US officials had to return Pfizer vaccine doses after they got too cold

Federal officials had to quarantine and return several thousand doses of Pfizer's coronavirus vaccine in two different states after they became too cold during the transport process.

Army Gen. Gustave Perna, the CEO of Operation Warp Speed, told reporters Wednesday that an "anomaly" caused two trays at separate locations in California to fall to minus 92 degrees Celsius. 

Pfizer’s vaccine requires a storage temperature of minus 80 degrees Celsius.


Perna said they don't know how it happened, or what the effect on the vaccines will be.

"We locked those trays down. They never left the truck, and we returned them immediately back to Pfizer and we sent immediate shipments to replace those," Perna said.

Perna said federal health officials from multiple agencies are working with Pfizer "to determine if that anomaly is safe or not, but we’re taking no chances and we can see that.”

Perna said the "anomaly" also occurred in Alabama.

"We were able to stop and quarantine the vaccine, stop and get a replacement shipment to Alabama,” he said.

According to the Centers for Disease Control and Prevention, each tray carries a minimum of 975 doses each.


Still, Perna said distribution remains on track. The federal government will send states and other jurisdictions an additional 2 million doses of Pfizer's coronavirus vaccine next week.

If Moderna's vaccine is authorized by the Food and Drug Administration in the coming days, the administration has allocated nearly 5.9 million doses that will also be delivered next week, with a total of 20 million doses able to be delivered by the end of the month.

The FDA’s Vaccines and Related Biological Products Advisory Committee, an independent group of medical experts, will vote Thursday on whether to recommend FDA grant Moderna’s request for emergency use.

Perna said he expects the Moderna vaccine will be distributed to more rural areas and long term care facilities than Pfizer's. 

The administration will have more doses available because Moderna was able to scale up manufacturing quickly, and that vaccine doesn't require ultra-cold storage.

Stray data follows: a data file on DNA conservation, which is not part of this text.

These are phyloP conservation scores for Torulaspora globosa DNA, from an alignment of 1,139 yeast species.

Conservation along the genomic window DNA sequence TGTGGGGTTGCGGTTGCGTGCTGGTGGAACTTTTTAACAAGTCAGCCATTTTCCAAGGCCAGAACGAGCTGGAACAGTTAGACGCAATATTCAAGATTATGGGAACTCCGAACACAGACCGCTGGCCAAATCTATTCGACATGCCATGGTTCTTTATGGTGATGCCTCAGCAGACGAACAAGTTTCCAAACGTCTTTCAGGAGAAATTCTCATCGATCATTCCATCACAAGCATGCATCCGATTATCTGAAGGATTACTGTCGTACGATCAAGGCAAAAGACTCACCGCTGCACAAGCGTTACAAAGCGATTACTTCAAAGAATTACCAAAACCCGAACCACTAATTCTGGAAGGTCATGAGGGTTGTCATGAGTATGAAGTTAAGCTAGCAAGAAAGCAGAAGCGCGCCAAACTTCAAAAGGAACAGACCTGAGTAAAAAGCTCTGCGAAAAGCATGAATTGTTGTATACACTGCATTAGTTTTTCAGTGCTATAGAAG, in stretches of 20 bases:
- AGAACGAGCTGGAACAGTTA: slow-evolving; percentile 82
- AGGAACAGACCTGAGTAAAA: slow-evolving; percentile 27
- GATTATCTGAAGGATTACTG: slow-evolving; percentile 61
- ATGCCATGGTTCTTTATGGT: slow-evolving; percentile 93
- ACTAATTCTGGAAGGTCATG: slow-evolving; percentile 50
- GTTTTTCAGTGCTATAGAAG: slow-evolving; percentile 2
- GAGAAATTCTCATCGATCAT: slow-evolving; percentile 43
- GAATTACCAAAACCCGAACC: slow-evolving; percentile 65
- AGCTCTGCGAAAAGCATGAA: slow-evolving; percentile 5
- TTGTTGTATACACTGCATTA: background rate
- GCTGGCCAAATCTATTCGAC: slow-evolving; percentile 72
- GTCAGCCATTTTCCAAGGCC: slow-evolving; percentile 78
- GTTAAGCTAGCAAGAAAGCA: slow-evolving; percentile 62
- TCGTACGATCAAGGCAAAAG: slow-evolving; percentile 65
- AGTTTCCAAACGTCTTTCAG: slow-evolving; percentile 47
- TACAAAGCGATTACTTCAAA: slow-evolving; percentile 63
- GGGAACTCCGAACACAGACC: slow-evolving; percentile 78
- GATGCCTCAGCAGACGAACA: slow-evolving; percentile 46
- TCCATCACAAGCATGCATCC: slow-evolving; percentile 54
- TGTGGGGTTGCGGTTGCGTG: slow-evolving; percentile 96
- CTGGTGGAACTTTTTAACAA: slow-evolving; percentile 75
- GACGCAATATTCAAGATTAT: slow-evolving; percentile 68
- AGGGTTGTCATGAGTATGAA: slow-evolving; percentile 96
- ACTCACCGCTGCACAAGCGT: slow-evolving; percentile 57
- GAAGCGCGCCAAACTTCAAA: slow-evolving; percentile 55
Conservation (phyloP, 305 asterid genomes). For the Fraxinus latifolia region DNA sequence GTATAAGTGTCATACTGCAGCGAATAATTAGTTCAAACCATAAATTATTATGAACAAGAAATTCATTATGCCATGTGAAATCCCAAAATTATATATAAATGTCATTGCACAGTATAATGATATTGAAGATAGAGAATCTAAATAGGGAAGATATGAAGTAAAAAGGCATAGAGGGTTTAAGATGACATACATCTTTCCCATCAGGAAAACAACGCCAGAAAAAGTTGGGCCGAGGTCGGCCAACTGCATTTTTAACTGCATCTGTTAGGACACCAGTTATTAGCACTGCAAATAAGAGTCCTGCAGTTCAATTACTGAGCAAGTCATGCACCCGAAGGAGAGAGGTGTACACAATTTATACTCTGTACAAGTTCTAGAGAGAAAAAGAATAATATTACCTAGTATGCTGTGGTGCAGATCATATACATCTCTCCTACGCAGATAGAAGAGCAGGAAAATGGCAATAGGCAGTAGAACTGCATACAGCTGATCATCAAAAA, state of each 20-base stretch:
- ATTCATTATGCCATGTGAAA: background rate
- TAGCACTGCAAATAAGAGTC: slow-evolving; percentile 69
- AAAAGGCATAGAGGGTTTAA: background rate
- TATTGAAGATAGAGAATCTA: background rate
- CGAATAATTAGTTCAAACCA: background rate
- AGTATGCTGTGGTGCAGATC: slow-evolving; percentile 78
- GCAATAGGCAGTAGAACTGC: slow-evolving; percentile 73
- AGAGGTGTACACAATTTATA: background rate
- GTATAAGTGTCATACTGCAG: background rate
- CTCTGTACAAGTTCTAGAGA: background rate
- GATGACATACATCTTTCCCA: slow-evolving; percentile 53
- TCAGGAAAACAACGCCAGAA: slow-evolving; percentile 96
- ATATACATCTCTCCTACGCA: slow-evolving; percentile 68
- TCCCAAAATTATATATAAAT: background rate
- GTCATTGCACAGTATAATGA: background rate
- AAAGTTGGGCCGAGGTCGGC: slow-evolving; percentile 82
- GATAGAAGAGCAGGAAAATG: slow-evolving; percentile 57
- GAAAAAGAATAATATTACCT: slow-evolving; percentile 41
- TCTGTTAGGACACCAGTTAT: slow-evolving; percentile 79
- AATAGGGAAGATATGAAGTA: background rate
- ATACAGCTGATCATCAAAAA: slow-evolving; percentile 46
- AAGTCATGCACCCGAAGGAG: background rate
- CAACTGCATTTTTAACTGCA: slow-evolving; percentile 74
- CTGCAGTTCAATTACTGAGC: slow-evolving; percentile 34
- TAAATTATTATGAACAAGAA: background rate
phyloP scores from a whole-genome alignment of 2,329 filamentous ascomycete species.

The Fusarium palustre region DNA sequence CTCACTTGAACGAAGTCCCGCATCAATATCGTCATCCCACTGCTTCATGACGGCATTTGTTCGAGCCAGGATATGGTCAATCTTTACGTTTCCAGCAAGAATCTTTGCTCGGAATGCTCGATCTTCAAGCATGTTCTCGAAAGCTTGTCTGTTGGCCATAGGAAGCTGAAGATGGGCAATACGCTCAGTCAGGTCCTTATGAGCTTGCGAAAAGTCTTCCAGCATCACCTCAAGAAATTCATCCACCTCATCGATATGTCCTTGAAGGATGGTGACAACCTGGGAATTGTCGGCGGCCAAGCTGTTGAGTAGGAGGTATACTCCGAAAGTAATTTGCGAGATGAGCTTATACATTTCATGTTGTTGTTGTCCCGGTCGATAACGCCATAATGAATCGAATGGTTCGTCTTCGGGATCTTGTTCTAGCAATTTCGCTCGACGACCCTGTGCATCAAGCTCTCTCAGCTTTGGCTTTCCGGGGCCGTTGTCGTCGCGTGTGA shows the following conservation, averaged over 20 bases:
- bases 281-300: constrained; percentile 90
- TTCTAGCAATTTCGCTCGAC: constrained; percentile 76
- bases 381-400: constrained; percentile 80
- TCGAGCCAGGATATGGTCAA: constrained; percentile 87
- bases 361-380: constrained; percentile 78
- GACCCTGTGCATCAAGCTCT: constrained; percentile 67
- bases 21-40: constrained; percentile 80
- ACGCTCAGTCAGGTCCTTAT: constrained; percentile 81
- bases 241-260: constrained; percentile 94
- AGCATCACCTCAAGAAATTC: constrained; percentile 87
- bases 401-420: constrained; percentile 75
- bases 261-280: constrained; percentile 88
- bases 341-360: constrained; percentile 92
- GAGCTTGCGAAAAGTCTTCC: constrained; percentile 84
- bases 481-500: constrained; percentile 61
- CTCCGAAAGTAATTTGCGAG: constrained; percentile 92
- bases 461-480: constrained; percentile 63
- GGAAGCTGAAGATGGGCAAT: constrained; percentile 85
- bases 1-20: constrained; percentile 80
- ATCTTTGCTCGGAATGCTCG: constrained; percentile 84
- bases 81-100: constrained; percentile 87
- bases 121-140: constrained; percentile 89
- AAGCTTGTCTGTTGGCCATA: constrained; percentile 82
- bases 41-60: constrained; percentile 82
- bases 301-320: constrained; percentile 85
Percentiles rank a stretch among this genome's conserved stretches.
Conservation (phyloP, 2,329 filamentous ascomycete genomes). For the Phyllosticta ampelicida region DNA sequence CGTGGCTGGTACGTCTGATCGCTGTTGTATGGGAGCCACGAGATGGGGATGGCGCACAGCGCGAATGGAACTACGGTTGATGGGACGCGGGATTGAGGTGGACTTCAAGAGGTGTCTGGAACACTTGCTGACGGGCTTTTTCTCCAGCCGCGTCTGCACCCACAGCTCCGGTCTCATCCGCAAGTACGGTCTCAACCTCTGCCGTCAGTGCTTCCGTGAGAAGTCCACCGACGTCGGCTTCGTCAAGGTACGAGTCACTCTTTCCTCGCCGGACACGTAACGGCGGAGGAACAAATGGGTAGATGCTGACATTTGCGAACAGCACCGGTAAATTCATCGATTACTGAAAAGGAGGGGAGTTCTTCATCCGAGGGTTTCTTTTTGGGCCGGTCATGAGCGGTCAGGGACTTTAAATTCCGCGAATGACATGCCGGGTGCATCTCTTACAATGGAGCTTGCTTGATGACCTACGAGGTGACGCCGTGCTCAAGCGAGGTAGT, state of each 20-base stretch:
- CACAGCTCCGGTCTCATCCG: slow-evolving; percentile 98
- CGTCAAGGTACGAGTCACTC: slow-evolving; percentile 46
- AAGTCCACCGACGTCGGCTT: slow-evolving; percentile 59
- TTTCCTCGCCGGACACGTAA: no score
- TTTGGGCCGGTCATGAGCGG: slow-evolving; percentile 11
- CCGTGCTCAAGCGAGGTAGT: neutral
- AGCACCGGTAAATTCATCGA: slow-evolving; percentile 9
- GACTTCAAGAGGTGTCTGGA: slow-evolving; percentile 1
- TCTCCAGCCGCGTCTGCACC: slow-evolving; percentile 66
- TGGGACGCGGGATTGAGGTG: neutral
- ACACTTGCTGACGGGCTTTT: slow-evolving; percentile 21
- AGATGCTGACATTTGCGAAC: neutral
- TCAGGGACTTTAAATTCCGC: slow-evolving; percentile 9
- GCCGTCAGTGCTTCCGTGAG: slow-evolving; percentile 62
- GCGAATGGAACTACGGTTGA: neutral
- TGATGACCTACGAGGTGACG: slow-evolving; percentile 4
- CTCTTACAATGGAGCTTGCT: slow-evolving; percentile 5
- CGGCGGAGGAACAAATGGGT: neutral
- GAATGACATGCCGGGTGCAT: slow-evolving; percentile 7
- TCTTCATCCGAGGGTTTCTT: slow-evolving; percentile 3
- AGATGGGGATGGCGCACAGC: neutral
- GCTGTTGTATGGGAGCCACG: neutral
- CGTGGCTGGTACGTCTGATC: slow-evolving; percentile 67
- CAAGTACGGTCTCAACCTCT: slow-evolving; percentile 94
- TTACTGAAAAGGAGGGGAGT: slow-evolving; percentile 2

Meanwhile, the Trump administration is continuing negotiations with Pfizer for additional doses by the middle of next year.

Operation Warp Speed chief science adviser Moncef Slaoui said the government is in active talks with Pfizer to secure 100 million additional doses, despite the company warning it won't be able to deliver more until next summer.

During an interview with CNN's Sanjay Gupta earlier this week, CEO Albert Bourla said Pfizer is still working out the timeline with the administration. 

Health and Human Services Secretary Alex Azar told reporters the administration is working to help Pfizer maximize manufacturing capacity after the company recently informed the administration about "manufacturing challenges." 

"We have recently been informed by them finally of various challenges that they might have in their manufacturing and we will ensure that by whatever mechanism, that we provide them full support to ensure that they can produce for the American people," Azar said.

He did not elaborate on what those challenges were or how they would impact production.

The government has an initial contract for 100 million doses, but declined to exercise an option to expand it to 500 million.


"You know, they're right now producing at their maximum capacity to deliver on the 100 million, that is in the first tranche of the contract with us," Azar said.

He added that because Pfizer did not want federal funding to help with the manufacturing and development of its vaccine, the government doesn't have as much information about the company's manufacturing capabilities and supply issues.  

"Part of our ongoing discussions is to remediate that and get better visibility into what they're doing, what challenges they're facing, because they've made significant commitments to us and others," Azar said, noting Pfizer ended up only able to make half of what it thought they would be able to produce this year.